the hiding of the white candle denotes that Christ is balcony of which he afterwards blesses the people “ The affair is arranged, then ?" said the old mer. in the sepulchre. Then a noise is made by beating assembled in the piazza below-perhaps one of the chant. " What affair do you speak of?" asked Ber- the desks and shuffling with feet, to represent the most imposing religious spectacles which the world nard. “The duel of Raymond, certainly,” was the earthquake and the splitting of the rocks. In St any where presents. In England, before the Refor. reply. Bernard had probably hoped that this matter, Peter's church, on this day, the hundred lights usually mation, the Catholic observances of Easter were as or at least the details of it, would never reach the ears kept burning on St Peter's tomb are extinguished, fully enacted as in any other country. Early in the of the Dufours. He coloured slightly, as he replied, and an illuminated cross is suspended under the dome, morning, a sort of theatrical representation of the “ Bah! it was all nonsense—a jest which his simplicity where it appears as if self-supported.

Resurrection was performed in the churches, the led some wags to play off upon him. His opponent Eggs and apples are curiously connected with Good priests coming to the little sepulchre where, on Good was never hurt. But see, M. Dufour; while the silly Friday. A Protestant writer in Elizabeth's time Friday, they had deposited the host, which they now fool has run away into exile, I have been prudent notes the Popish custom of “creeping to the cross brought forth with great rejoicings, as emblematical enough to secure his proposed place. And now, I with eggs and apples.” Probably they were used as of the rising of the Saviour. In the course of the think I may venture to ask your daughter's hand offerings. Another writer, of the same age, says that day, the clergy had a game at ball in the church, a without delay.”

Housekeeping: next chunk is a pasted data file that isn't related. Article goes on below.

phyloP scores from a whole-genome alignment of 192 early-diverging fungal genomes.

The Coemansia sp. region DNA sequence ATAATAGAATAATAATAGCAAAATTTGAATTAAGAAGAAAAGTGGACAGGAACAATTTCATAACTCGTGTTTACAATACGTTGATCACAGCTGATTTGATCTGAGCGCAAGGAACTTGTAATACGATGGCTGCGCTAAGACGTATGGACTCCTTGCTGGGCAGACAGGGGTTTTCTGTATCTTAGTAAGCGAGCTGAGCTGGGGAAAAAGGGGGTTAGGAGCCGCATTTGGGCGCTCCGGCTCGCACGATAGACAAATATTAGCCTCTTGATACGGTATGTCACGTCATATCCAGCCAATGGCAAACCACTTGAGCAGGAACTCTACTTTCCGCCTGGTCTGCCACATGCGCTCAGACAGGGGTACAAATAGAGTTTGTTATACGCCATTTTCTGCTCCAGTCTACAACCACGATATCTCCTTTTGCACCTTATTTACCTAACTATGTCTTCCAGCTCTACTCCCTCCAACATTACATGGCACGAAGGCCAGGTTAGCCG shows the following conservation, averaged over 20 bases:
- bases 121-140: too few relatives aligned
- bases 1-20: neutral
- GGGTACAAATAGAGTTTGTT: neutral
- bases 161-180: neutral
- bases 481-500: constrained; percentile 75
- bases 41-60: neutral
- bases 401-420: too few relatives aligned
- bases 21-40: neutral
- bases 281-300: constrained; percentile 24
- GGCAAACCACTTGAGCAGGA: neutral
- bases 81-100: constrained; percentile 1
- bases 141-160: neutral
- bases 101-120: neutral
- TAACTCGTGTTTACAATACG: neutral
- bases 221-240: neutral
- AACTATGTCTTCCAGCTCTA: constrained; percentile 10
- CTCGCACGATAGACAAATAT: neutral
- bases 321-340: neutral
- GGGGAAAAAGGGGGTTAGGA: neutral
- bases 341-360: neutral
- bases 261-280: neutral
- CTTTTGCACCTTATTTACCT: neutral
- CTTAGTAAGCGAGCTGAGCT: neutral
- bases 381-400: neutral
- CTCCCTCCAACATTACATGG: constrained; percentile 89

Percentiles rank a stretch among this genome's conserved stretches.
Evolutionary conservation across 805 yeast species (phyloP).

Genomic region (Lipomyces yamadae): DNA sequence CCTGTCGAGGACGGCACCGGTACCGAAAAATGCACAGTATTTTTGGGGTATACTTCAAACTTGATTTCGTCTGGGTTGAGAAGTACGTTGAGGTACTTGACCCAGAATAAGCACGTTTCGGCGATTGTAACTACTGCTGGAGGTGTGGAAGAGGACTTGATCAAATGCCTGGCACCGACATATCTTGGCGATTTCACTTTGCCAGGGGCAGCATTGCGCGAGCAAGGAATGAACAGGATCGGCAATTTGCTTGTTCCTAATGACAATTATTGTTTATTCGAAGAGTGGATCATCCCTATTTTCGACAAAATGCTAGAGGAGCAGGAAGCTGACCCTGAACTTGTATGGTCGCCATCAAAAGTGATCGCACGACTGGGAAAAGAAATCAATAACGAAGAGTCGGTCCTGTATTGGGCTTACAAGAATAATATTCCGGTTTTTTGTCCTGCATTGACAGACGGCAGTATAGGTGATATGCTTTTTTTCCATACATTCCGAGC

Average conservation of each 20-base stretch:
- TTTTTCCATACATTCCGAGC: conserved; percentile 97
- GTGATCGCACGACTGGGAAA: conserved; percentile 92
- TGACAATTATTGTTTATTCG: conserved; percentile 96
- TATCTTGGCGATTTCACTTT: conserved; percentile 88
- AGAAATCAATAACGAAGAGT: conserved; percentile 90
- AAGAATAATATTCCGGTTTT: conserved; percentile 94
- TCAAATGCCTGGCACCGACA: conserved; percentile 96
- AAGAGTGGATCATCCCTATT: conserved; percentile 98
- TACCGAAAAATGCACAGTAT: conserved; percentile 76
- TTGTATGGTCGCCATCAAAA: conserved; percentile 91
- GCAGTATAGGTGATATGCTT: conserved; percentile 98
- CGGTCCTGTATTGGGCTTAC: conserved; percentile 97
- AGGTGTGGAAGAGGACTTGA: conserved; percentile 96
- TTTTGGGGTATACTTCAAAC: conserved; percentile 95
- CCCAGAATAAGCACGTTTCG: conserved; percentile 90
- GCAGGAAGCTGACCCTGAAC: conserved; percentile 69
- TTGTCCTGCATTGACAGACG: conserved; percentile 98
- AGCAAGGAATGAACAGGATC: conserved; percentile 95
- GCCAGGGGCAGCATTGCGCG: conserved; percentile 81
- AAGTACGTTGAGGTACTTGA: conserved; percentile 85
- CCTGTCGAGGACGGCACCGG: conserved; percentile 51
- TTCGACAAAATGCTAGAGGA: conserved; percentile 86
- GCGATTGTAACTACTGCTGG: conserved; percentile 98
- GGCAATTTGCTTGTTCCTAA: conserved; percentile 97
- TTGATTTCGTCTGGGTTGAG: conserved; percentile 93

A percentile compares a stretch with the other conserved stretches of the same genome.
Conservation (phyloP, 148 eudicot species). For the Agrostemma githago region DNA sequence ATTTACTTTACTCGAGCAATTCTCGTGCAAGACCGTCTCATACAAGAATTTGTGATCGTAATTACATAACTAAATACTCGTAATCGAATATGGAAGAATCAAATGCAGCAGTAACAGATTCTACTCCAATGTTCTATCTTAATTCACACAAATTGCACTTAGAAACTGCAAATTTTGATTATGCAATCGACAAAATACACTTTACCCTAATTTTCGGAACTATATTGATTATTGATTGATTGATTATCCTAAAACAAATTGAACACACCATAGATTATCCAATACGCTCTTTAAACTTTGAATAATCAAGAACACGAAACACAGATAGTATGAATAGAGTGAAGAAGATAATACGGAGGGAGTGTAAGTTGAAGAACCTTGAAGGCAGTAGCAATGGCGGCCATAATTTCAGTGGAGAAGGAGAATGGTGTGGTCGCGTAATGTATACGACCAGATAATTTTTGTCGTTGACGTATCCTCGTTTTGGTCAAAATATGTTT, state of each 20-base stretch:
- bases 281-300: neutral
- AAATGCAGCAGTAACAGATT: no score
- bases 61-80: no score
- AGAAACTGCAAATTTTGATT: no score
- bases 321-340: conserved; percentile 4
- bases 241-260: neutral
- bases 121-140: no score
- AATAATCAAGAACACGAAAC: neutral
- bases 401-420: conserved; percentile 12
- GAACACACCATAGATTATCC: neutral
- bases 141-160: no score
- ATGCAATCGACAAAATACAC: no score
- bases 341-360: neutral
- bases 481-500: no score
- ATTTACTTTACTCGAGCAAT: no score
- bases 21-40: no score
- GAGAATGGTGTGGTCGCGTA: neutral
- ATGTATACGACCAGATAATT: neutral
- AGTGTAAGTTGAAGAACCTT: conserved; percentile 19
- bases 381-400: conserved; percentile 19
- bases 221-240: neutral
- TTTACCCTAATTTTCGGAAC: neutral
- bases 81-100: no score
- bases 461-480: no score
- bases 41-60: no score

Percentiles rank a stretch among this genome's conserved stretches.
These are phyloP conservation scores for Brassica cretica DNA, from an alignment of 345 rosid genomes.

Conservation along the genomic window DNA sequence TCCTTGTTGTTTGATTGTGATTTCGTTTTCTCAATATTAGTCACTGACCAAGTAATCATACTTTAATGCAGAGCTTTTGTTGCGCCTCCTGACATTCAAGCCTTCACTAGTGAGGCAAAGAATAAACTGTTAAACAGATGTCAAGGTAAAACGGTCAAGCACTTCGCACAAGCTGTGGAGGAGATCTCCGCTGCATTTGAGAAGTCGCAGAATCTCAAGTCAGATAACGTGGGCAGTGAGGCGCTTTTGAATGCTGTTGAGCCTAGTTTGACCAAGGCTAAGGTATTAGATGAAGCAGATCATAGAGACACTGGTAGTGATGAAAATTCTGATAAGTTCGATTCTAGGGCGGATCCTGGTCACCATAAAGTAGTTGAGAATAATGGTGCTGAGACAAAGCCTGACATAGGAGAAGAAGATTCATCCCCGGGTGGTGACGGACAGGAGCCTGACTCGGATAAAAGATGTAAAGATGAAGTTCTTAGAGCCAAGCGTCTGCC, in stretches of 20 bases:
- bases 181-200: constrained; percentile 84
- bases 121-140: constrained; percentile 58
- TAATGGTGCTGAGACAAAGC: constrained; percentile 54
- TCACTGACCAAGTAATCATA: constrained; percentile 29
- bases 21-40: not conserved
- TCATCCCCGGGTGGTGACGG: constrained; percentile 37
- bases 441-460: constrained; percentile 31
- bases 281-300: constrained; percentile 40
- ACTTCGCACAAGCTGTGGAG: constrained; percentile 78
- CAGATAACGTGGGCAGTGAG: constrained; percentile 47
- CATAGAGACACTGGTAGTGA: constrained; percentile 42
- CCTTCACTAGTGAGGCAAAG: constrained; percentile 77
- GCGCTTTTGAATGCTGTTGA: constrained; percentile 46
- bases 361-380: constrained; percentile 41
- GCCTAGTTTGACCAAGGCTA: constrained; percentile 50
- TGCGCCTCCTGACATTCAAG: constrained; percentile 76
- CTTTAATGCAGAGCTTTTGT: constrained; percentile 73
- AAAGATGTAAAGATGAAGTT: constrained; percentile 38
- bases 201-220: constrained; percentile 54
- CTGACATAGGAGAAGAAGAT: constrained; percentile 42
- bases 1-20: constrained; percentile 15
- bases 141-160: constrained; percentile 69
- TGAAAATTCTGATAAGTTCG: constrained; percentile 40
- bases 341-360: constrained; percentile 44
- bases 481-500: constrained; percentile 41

the Roman Catholics, on Good Friday, "offered unto custom of which it is now difficult to believe that it “And I refuse my hand,” said Amenaide, entering Christ egges and bacon, to be in his favour till Easter ever could have existed. A ball being brought in, the from the open door of another room, leaning on the day was past.” “ To holde forth the cross for egges dean began a chant suited to Easter day, and then, arm of Raymond. “ You, sir, have treacherously on Good Friday," occurs among the Catholic customs taking the ball in his left hand, commenced a dance abused this gentleman's confidence ; you artfully censured by John Ball, a Protestant writer, in 1554. to the tune, others of the priests dancing round, hand forced his inexperience and good nature into de- A French writer of a later age speaks of a custom of in hand. At intervals, the ball was handed or tossed lays to take advantage of them; and you finally con- preserving all eggs laid on Good Friday, as good for by the dean to each of the choristers, the organ playspired with accomplices to remove him from your extinguishing fires into which they may be thrown. ing music appropriate to their various antics, until it path. It was here, happily, that he found a refuge. In England, no kind of eatable but one, soon to be was time to give over, and retire to take refreshment. For what you have done you have your chosen re- adverted to, remains in association with the day. At present, in large seats of population, Easter Sunward. M. Raymond here receives my hand in recom We find that, in the time of the civil war, the puri- day is distinguished by little besides the few peculiaripense, the sole condition attached to it being that he tan severity relaxed itself on this day upon a prin- ties of the service, and the custom of going to church leaves you to the punishment which your own selfish- ciple of contradiction. A “ zealous brother" is thus in attire as gay as possible. But in rural districts ness will attach to your reflections on the subject.” described in 1631 :—“ He is an Antipos to all church- there still exist a few vestiges of old superstitions and